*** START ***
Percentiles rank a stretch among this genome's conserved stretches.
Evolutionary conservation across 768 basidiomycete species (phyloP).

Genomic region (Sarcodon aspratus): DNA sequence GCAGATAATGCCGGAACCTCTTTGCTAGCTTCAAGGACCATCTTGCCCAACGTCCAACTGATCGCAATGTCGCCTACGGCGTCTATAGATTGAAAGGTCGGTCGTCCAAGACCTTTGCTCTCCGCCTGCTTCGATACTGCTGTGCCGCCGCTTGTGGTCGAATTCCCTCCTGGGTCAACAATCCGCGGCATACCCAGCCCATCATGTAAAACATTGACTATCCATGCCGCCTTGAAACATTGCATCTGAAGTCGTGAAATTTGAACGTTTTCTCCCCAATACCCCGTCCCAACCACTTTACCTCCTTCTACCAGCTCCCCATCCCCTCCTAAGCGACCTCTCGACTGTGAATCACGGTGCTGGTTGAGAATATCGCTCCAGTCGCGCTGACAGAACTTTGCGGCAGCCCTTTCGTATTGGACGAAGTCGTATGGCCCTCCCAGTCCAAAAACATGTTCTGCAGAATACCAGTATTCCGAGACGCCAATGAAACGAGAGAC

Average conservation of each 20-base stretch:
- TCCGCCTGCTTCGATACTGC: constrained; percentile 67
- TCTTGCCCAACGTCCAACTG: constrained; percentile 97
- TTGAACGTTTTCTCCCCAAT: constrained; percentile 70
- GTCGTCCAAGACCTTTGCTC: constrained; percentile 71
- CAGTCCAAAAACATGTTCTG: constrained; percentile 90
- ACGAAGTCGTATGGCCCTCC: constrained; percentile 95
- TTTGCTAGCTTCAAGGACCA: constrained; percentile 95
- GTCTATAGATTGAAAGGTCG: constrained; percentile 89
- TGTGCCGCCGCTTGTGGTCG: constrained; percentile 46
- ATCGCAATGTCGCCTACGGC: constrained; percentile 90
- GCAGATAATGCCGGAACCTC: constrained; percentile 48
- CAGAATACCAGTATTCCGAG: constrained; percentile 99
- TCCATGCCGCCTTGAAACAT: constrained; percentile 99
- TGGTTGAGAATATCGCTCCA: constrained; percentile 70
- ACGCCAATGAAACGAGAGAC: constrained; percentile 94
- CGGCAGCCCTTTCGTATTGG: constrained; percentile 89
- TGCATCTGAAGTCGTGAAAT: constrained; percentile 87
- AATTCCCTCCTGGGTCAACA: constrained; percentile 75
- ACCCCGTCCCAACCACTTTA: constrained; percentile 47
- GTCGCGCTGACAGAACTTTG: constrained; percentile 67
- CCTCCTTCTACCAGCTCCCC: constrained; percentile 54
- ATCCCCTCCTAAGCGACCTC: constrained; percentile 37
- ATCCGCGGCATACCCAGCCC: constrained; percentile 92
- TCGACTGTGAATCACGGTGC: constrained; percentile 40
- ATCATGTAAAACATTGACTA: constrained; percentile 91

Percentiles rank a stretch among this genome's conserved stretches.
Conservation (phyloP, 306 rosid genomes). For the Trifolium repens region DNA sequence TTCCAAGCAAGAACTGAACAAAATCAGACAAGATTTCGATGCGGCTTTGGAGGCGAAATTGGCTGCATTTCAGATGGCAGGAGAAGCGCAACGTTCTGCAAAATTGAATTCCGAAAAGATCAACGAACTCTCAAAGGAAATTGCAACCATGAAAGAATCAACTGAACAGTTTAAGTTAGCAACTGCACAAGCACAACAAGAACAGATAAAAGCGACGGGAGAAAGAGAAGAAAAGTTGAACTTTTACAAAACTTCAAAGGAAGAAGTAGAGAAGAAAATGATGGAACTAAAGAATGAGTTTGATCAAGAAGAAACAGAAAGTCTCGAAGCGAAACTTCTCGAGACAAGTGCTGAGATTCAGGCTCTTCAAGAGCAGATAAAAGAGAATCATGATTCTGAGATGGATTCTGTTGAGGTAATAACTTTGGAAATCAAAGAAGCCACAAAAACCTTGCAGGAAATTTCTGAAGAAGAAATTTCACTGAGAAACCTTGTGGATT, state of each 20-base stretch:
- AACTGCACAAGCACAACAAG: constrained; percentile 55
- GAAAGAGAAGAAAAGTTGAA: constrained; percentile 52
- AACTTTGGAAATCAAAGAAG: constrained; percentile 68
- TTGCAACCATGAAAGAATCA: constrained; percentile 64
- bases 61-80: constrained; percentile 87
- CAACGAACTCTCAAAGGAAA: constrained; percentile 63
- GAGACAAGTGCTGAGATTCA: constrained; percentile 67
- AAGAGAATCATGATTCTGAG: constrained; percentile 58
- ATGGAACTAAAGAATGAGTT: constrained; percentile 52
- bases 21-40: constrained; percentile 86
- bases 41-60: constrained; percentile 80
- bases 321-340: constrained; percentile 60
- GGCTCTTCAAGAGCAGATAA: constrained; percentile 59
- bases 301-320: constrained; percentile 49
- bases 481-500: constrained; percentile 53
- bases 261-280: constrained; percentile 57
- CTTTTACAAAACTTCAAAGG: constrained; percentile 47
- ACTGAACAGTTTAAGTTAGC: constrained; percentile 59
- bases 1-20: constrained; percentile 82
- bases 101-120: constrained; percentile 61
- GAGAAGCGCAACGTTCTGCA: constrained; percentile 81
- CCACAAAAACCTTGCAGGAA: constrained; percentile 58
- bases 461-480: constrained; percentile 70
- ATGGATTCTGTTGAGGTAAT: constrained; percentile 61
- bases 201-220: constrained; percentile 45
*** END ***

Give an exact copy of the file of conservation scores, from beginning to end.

Percentiles rank a stretch among this genome's conserved stretches.
Evolutionary conservation across 768 basidiomycete species (phyloP).

Genomic region (Sarcodon aspratus): DNA sequence GCAGATAATGCCGGAACCTCTTTGCTAGCTTCAAGGACCATCTTGCCCAACGTCCAACTGATCGCAATGTCGCCTACGGCGTCTATAGATTGAAAGGTCGGTCGTCCAAGACCTTTGCTCTCCGCCTGCTTCGATACTGCTGTGCCGCCGCTTGTGGTCGAATTCCCTCCTGGGTCAACAATCCGCGGCATACCCAGCCCATCATGTAAAACATTGACTATCCATGCCGCCTTGAAACATTGCATCTGAAGTCGTGAAATTTGAACGTTTTCTCCCCAATACCCCGTCCCAACCACTTTACCTCCTTCTACCAGCTCCCCATCCCCTCCTAAGCGACCTCTCGACTGTGAATCACGGTGCTGGTTGAGAATATCGCTCCAGTCGCGCTGACAGAACTTTGCGGCAGCCCTTTCGTATTGGACGAAGTCGTATGGCCCTCCCAGTCCAAAAACATGTTCTGCAGAATACCAGTATTCCGAGACGCCAATGAAACGAGAGAC

Average conservation of each 20-base stretch:
- TCCGCCTGCTTCGATACTGC: constrained; percentile 67
- TCTTGCCCAACGTCCAACTG: constrained; percentile 97
- TTGAACGTTTTCTCCCCAAT: constrained; percentile 70
- GTCGTCCAAGACCTTTGCTC: constrained; percentile 71
- CAGTCCAAAAACATGTTCTG: constrained; percentile 90
- ACGAAGTCGTATGGCCCTCC: constrained; percentile 95
- TTTGCTAGCTTCAAGGACCA: constrained; percentile 95
- GTCTATAGATTGAAAGGTCG: constrained; percentile 89
- TGTGCCGCCGCTTGTGGTCG: constrained; percentile 46
- ATCGCAATGTCGCCTACGGC: constrained; percentile 90
- GCAGATAATGCCGGAACCTC: constrained; percentile 48
- CAGAATACCAGTATTCCGAG: constrained; percentile 99
- TCCATGCCGCCTTGAAACAT: constrained; percentile 99
- TGGTTGAGAATATCGCTCCA: constrained; percentile 70
- ACGCCAATGAAACGAGAGAC: constrained; percentile 94
- CGGCAGCCCTTTCGTATTGG: constrained; percentile 89
- TGCATCTGAAGTCGTGAAAT: constrained; percentile 87
- AATTCCCTCCTGGGTCAACA: constrained; percentile 75
- ACCCCGTCCCAACCACTTTA: constrained; percentile 47
- GTCGCGCTGACAGAACTTTG: constrained; percentile 67
- CCTCCTTCTACCAGCTCCCC: constrained; percentile 54
- ATCCCCTCCTAAGCGACCTC: constrained; percentile 37
- ATCCGCGGCATACCCAGCCC: constrained; percentile 92
- TCGACTGTGAATCACGGTGC: constrained; percentile 40
- ATCATGTAAAACATTGACTA: constrained; percentile 91

Percentiles rank a stretch among this genome's conserved stretches.
Conservation (phyloP, 306 rosid genomes). For the Trifolium repens region DNA sequence TTCCAAGCAAGAACTGAACAAAATCAGACAAGATTTCGATGCGGCTTTGGAGGCGAAATTGGCTGCATTTCAGATGGCAGGAGAAGCGCAACGTTCTGCAAAATTGAATTCCGAAAAGATCAACGAACTCTCAAAGGAAATTGCAACCATGAAAGAATCAACTGAACAGTTTAAGTTAGCAACTGCACAAGCACAACAAGAACAGATAAAAGCGACGGGAGAAAGAGAAGAAAAGTTGAACTTTTACAAAACTTCAAAGGAAGAAGTAGAGAAGAAAATGATGGAACTAAAGAATGAGTTTGATCAAGAAGAAACAGAAAGTCTCGAAGCGAAACTTCTCGAGACAAGTGCTGAGATTCAGGCTCTTCAAGAGCAGATAAAAGAGAATCATGATTCTGAGATGGATTCTGTTGAGGTAATAACTTTGGAAATCAAAGAAGCCACAAAAACCTTGCAGGAAATTTCTGAAGAAGAAATTTCACTGAGAAACCTTGTGGATT, state of each 20-base stretch:
- AACTGCACAAGCACAACAAG: constrained; percentile 55
- GAAAGAGAAGAAAAGTTGAA: constrained; percentile 52
- AACTTTGGAAATCAAAGAAG: constrained; percentile 68
- TTGCAACCATGAAAGAATCA: constrained; percentile 64
- bases 61-80: constrained; percentile 87
- CAACGAACTCTCAAAGGAAA: constrained; percentile 63
- GAGACAAGTGCTGAGATTCA: constrained; percentile 67
- AAGAGAATCATGATTCTGAG: constrained; percentile 58
- ATGGAACTAAAGAATGAGTT: constrained; percentile 52
- bases 21-40: constrained; percentile 86
- bases 41-60: constrained; percentile 80
- bases 321-340: constrained; percentile 60
- GGCTCTTCAAGAGCAGATAA: constrained; percentile 59
- bases 301-320: constrained; percentile 49
- bases 481-500: constrained; percentile 53
- bases 261-280: constrained; percentile 57
- CTTTTACAAAACTTCAAAGG: constrained; percentile 47
- ACTGAACAGTTTAAGTTAGC: constrained; percentile 59
- bases 1-20: constrained; percentile 82
- bases 101-120: constrained; percentile 61
- GAGAAGCGCAACGTTCTGCA: constrained; percentile 81
- CCACAAAAACCTTGCAGGAA: constrained; percentile 58
- bases 461-480: constrained; percentile 70
- ATGGATTCTGTTGAGGTAAT: constrained; percentile 61
- bases 201-220: constrained; percentile 45